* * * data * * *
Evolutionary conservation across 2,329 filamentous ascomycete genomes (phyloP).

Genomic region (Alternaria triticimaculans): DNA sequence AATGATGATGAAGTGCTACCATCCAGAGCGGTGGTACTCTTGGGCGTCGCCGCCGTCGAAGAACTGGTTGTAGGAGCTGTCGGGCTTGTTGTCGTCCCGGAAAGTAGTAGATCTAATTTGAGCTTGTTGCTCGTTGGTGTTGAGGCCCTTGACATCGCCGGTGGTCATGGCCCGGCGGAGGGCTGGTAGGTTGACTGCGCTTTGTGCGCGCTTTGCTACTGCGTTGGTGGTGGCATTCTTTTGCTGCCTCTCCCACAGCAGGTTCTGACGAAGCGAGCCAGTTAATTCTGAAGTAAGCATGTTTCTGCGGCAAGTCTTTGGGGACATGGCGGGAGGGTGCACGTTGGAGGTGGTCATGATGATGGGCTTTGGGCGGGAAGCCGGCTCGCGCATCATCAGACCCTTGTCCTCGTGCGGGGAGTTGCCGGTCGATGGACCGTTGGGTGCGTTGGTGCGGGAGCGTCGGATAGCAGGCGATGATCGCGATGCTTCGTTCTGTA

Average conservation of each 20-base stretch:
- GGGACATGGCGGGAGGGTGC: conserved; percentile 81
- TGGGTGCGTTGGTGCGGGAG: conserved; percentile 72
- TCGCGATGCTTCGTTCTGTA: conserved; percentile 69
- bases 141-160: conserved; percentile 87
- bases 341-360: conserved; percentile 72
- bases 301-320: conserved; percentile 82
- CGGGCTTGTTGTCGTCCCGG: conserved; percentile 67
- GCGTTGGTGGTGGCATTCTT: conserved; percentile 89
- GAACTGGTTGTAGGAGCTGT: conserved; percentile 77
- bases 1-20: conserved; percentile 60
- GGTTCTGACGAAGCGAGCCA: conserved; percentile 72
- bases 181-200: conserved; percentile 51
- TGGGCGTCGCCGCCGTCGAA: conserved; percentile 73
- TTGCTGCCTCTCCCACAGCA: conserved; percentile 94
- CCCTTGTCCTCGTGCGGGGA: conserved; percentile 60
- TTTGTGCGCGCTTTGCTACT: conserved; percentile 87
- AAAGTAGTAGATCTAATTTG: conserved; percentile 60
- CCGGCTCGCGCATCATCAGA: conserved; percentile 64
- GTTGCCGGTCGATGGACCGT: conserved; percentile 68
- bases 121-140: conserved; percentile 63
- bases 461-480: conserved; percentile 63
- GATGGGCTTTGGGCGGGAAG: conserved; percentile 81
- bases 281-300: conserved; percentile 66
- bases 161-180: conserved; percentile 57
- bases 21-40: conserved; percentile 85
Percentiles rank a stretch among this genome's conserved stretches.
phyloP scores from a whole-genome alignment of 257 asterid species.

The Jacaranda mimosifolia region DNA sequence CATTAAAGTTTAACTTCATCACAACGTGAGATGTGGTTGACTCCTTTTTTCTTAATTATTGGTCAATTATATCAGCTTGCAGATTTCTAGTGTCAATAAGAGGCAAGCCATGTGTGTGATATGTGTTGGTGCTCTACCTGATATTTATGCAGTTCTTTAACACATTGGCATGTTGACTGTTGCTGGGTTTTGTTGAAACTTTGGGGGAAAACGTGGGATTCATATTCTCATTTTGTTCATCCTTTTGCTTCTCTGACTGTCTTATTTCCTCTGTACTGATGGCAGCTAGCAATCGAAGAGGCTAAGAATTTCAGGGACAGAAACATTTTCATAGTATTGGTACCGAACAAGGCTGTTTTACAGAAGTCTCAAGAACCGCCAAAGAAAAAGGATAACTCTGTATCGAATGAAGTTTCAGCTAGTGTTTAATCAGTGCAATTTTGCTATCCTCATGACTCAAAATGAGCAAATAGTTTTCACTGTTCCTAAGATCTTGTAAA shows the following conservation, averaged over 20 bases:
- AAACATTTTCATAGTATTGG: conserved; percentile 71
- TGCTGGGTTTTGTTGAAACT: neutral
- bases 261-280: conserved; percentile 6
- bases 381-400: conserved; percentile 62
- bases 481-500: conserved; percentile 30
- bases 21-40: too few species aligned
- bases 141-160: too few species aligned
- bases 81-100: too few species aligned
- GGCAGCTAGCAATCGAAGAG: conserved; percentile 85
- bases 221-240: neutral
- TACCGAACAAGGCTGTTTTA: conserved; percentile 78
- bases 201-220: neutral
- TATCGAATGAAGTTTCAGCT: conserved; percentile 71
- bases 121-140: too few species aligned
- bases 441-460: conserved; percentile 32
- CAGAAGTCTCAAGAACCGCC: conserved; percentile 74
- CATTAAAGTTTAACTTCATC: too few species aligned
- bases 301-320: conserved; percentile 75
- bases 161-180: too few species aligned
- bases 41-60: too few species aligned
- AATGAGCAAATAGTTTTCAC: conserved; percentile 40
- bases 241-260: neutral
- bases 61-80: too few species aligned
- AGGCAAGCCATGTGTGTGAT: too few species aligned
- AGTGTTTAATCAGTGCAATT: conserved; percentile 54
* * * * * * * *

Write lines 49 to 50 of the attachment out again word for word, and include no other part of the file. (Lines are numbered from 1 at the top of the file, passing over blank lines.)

- bases 301-320: conserved; percentile 75
- bases 161-180: too few species aligned